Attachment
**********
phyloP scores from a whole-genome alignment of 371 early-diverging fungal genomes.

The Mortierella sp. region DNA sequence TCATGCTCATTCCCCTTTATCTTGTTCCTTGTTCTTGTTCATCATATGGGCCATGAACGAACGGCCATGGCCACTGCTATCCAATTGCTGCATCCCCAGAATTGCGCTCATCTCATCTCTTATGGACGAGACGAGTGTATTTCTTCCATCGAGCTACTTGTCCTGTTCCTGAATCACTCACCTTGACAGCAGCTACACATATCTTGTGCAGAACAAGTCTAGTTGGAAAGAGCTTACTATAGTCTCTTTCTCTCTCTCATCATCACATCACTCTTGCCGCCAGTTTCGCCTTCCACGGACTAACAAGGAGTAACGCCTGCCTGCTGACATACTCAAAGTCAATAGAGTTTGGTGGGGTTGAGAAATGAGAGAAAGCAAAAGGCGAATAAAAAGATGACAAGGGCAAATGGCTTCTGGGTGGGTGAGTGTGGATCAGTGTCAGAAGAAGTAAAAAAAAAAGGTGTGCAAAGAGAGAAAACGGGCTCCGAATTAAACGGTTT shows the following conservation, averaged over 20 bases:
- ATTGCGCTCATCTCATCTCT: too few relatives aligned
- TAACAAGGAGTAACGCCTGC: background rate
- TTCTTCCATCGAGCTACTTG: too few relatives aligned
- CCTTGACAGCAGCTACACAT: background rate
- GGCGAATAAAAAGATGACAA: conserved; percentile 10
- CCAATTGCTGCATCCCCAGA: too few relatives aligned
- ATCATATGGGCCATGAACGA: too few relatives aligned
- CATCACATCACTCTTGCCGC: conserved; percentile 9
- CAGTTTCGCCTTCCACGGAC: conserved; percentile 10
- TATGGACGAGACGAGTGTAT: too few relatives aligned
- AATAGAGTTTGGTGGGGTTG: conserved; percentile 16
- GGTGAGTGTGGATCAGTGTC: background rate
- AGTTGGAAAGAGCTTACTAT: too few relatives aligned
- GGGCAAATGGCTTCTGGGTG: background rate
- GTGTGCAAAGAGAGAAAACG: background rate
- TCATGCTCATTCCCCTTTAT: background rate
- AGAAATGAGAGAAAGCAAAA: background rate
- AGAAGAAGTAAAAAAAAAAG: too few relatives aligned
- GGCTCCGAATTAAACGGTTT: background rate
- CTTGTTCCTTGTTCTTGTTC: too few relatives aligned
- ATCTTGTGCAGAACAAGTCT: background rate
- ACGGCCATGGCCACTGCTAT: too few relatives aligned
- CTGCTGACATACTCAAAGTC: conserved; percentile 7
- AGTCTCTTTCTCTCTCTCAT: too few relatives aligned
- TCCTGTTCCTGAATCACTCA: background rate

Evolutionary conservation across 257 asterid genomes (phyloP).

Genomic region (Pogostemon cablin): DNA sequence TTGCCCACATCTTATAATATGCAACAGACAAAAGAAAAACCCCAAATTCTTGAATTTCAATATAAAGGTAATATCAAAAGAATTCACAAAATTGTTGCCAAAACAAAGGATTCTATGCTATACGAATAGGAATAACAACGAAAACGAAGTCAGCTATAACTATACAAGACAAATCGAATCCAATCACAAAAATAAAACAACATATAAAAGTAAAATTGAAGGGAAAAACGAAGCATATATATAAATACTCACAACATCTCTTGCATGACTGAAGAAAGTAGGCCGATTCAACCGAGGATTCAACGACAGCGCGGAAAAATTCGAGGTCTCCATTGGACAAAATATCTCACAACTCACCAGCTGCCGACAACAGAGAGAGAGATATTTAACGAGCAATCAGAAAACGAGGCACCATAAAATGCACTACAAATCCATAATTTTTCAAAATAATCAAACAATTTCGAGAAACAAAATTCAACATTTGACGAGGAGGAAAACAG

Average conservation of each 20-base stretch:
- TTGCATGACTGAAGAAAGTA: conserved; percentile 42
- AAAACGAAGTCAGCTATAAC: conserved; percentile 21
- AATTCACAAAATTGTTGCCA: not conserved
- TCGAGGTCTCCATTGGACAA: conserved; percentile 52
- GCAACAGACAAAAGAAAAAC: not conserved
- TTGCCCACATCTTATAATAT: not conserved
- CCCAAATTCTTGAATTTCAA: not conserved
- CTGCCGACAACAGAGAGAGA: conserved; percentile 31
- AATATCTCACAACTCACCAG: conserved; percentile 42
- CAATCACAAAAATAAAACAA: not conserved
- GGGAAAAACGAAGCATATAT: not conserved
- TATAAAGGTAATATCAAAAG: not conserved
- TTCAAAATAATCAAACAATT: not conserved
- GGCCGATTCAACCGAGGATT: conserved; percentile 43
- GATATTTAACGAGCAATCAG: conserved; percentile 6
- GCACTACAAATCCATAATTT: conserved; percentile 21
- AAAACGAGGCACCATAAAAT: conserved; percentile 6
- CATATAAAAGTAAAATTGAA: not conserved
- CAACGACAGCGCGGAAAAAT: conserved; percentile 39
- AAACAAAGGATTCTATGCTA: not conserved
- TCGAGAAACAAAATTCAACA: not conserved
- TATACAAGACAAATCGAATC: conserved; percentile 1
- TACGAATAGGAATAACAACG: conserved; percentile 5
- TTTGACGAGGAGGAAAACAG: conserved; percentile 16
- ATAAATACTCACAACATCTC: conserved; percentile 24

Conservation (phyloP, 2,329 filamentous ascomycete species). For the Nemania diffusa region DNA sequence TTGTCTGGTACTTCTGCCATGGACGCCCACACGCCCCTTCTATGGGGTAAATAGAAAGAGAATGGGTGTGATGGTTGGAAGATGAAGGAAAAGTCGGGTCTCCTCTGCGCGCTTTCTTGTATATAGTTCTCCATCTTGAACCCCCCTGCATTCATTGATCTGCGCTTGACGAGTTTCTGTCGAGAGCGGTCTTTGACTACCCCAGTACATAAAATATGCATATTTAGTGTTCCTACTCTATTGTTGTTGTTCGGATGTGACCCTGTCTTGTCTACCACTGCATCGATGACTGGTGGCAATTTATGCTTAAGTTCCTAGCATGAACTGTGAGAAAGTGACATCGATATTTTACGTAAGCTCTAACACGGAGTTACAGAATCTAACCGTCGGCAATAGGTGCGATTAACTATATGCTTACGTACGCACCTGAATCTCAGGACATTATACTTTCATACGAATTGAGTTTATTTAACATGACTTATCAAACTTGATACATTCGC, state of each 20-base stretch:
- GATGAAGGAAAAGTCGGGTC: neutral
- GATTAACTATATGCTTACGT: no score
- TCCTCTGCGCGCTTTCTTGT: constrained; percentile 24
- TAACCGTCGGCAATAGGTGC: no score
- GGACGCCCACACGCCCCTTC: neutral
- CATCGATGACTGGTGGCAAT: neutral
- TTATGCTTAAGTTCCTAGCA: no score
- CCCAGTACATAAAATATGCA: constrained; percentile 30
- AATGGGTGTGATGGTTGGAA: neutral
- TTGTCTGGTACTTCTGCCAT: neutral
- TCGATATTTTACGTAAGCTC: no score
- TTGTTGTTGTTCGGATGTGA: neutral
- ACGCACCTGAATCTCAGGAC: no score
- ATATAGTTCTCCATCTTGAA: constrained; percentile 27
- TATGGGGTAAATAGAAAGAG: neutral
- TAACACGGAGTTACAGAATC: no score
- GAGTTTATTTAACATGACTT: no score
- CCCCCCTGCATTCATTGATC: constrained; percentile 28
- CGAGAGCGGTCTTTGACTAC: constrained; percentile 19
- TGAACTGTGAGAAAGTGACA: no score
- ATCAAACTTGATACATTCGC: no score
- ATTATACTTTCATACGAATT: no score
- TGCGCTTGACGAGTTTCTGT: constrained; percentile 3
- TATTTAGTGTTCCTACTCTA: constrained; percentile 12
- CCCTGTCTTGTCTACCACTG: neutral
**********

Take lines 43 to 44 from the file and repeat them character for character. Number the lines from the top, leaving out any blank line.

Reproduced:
- TTCAAAATAATCAAACAATT: not conserved
- GGCCGATTCAACCGAGGATT: conserved; percentile 43